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Cliff Notes and Takeaways 2: Sylvia Hodges’ “Color Within the Lines When Dealing With Procurement”

October 16, 2012

Dr. Silvia Hodges has been a leading voice arguing for the rise of Procurement in sourcing legal services.  Her latest article, “Color Within the Lines When Dealing With Procurement,” provides an excellent synopsis of her views, with insights from many other commentators who have questioned the status quo.  Dr. Hodges notes that “despite the clear need for Procurement, its existence ‘tends to generate consternation in both sellers and buyers alike’ (quoting Timothy Corcoran).”

The inspiration for her article is Mitch Kowalski’s new book, “Avoiding Extinction:  Reimagining Legal Services for the 21st Century,” which envisions “how the law firm of the future will succeed, with laser-like focus on delivering high-quality legal services, better, faster and cheaper.”  I have not yet read Mitch’s new book (time to order mine!), but all who have seem to be impressed.

Smart clients are catching on.  As Law21’s Jordan Furlong notes, smart clients want a firm that “sells results – not time.”  He finds:

Kowalski’s law firm model a great response to what clients want – and in particular to what procurement has been pushing for in recent years:  getting value, achieving more efficiency and predictability.

Smart law firms are realizing that the days of wine and roses are over and that they need to adjust to the new normal.  As Dr. Hodges’ notes:

The fact is that today more and more corporations…involve Procurement and/or embrace Procurement tools when sourcing legal services.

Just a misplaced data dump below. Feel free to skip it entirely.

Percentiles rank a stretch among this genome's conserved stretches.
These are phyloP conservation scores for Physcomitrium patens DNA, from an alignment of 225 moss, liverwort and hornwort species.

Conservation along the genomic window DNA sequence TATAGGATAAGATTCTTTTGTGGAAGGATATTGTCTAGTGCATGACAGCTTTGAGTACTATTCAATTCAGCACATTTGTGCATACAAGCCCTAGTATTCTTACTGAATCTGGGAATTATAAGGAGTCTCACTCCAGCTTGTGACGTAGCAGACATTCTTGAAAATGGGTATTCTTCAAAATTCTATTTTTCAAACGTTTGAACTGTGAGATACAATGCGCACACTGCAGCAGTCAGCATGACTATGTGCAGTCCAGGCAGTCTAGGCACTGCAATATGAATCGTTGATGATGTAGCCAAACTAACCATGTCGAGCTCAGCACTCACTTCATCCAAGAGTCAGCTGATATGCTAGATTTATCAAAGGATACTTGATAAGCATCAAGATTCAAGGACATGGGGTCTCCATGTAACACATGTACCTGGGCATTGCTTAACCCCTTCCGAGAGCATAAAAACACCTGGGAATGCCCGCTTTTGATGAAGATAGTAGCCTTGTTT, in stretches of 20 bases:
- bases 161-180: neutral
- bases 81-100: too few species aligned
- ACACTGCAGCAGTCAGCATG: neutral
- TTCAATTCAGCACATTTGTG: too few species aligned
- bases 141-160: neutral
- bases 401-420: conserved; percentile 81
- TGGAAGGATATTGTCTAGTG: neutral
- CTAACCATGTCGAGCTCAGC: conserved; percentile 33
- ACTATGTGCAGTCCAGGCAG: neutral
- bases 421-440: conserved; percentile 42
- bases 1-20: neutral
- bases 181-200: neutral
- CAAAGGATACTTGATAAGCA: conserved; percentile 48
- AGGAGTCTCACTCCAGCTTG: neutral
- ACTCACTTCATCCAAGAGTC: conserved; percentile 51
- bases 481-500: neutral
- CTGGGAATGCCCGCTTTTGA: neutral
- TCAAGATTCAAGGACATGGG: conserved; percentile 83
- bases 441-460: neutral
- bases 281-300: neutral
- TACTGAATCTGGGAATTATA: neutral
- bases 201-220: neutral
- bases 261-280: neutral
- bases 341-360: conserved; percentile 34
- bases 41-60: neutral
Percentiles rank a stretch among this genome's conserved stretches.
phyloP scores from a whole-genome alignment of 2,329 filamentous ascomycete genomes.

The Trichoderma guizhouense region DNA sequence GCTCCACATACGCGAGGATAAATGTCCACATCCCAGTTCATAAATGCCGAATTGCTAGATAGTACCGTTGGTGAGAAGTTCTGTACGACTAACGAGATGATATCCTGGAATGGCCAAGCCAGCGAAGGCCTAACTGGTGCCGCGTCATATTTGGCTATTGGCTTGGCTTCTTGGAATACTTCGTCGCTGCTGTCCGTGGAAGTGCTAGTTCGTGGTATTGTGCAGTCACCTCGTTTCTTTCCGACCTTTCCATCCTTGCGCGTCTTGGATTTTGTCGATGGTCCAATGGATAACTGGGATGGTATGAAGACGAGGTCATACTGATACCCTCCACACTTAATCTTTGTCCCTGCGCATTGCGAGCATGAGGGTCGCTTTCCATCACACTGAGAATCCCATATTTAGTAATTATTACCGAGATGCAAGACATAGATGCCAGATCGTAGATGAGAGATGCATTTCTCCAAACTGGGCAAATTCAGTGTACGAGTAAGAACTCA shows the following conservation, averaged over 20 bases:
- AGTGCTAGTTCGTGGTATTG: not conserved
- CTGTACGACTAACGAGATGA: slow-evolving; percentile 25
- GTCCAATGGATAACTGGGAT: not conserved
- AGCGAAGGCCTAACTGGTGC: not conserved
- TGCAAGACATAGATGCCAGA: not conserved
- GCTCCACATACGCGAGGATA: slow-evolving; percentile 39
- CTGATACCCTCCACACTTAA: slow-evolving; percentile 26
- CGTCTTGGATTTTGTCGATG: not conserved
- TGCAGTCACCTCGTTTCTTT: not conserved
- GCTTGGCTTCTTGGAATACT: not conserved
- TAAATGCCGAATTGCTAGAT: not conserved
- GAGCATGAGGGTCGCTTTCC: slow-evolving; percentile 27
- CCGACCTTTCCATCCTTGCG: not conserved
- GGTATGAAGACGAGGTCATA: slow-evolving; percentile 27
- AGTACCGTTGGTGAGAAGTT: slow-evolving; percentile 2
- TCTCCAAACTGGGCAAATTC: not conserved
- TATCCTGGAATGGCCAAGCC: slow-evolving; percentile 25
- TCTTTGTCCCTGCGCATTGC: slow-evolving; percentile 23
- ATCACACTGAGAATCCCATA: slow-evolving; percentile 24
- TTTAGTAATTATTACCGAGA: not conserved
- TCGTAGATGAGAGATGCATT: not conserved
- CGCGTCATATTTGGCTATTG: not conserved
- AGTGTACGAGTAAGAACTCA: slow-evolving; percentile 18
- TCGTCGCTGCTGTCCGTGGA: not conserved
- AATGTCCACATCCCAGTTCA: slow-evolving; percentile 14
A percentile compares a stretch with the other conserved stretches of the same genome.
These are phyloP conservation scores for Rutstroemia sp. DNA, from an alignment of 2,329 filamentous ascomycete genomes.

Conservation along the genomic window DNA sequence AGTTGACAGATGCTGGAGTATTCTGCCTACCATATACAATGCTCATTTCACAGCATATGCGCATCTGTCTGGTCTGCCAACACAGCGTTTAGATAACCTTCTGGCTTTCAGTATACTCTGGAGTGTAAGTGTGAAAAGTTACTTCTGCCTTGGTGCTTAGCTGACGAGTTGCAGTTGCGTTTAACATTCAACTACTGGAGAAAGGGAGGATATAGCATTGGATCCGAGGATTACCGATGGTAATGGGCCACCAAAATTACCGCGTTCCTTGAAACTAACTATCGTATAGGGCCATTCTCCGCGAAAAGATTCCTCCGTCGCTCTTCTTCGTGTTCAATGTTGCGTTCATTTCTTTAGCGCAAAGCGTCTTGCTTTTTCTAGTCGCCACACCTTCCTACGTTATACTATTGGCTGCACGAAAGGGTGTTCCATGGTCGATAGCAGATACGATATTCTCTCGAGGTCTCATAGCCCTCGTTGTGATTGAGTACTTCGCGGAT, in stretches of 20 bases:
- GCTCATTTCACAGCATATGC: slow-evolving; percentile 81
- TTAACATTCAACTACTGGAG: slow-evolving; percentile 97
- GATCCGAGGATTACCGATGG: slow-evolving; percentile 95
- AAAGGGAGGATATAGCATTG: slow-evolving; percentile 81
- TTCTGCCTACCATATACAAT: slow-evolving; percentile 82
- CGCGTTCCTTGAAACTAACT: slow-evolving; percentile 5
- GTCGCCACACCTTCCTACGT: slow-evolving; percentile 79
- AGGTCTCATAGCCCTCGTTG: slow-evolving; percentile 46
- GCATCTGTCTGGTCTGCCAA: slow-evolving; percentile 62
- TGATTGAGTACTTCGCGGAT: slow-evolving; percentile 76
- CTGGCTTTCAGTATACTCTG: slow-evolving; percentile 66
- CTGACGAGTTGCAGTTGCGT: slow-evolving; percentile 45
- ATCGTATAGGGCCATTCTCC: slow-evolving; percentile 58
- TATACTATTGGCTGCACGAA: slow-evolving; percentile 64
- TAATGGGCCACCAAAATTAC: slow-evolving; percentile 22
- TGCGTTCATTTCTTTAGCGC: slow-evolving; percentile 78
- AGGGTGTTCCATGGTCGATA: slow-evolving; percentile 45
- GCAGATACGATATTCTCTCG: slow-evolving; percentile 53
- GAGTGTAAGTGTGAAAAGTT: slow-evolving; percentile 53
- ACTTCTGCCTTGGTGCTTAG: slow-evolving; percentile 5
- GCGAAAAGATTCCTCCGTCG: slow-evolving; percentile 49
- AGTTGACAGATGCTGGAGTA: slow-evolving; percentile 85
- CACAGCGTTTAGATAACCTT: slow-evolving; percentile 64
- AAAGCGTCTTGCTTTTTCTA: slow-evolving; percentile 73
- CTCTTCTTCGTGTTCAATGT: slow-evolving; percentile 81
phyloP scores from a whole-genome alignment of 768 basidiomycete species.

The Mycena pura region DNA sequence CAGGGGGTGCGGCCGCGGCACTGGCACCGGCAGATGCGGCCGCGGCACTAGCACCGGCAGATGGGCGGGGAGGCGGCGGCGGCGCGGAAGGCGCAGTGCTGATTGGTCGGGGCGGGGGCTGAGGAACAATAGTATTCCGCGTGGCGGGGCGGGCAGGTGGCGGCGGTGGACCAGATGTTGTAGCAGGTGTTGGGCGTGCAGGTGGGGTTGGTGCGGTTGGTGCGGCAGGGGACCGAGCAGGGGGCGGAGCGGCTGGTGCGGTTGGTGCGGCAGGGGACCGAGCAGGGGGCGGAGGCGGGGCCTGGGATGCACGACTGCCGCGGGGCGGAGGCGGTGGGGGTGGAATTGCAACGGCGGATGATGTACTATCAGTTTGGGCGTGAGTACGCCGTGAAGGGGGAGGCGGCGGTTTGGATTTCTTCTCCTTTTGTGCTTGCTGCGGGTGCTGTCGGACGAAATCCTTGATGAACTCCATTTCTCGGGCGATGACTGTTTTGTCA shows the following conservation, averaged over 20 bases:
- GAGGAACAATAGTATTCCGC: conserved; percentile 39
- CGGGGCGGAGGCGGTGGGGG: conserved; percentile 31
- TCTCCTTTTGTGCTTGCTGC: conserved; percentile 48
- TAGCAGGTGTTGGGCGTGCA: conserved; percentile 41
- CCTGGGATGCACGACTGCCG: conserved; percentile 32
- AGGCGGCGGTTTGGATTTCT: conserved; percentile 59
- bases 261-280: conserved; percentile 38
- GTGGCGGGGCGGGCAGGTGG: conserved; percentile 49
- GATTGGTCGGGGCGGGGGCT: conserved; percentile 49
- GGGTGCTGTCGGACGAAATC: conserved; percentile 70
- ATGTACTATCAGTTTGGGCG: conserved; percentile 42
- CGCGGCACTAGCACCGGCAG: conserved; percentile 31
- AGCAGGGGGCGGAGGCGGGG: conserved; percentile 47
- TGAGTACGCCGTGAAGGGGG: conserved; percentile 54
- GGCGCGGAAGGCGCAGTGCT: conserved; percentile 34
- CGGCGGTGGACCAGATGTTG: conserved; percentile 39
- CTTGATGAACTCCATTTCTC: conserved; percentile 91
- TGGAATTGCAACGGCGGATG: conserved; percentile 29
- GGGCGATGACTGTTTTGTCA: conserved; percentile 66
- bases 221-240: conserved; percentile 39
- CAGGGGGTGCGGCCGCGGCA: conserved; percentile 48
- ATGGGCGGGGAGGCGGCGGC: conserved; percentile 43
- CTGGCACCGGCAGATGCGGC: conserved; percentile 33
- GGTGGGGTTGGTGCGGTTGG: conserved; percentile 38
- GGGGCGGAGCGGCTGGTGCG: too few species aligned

Procurement reminds the players in the legal market that results are what clients want and pay for, not effort.

In the face of increasing pressure (about time) from clients, law firms can and should increasingly welcome Procurement into the picture.  To succeed in the future, firms need to have an:

Understanding the strategic aim of the client is paramount, particularly when Procurement is involved.  Even more important is being able to see a clear, unambiguous link between the client’s strategic aims and the criteria used to evaluate potential suppliers.

Or, as 3 Geeks and a Law Blog’s Toby Brown notes:

Procurement’s corporate mandate [is] to drive down costs while holding quality at an acceptable level.

By understanding these client desires and the increasing role of Procurement in the sourcing process,  smart firms are advised to “color within the lines” when it comes to responding to client RFP’s, i.e., pay close attention to what the client (and specifically Procurement) wants, and carefully tailor the RFP to those specifications.  In other words, “arm them with the information they need to achieve these objectives (quoting Melania Wenstrup of BDO).”  And in many instances, as discussed in Validatum’s “Keep Your Powder Dry – the Hidden Cost of RFP’s,” firms can increase their “strike rate” by carefully vetting (and passing on those that aren’t a good match) all RFP’s.

  • Client Takeaway:  A sea change is occurring across the legal industry that is providing smart clients with a massive opportunity to shift the balance of power back to where it always should have been – with the client.  To expect GC’s to stay atop of this massive and quickly-expanding field is unrealistic.  The time has come for smart companies to hire a Chief Legal Officer (CLO), whose sole duty is to take advantage of these heady times by delivering the same or better legal services for significantly less money.  There are now a myriad of tools out there to do this and the ROI on such a move would be immediate and substantial.  Dr. Hodges sets forth a real world example of the benefits of a CLO via the success Barclay’s Bank experienced after hiring Bjarnie Anderson all the way back in the Dark Ages of 2001.
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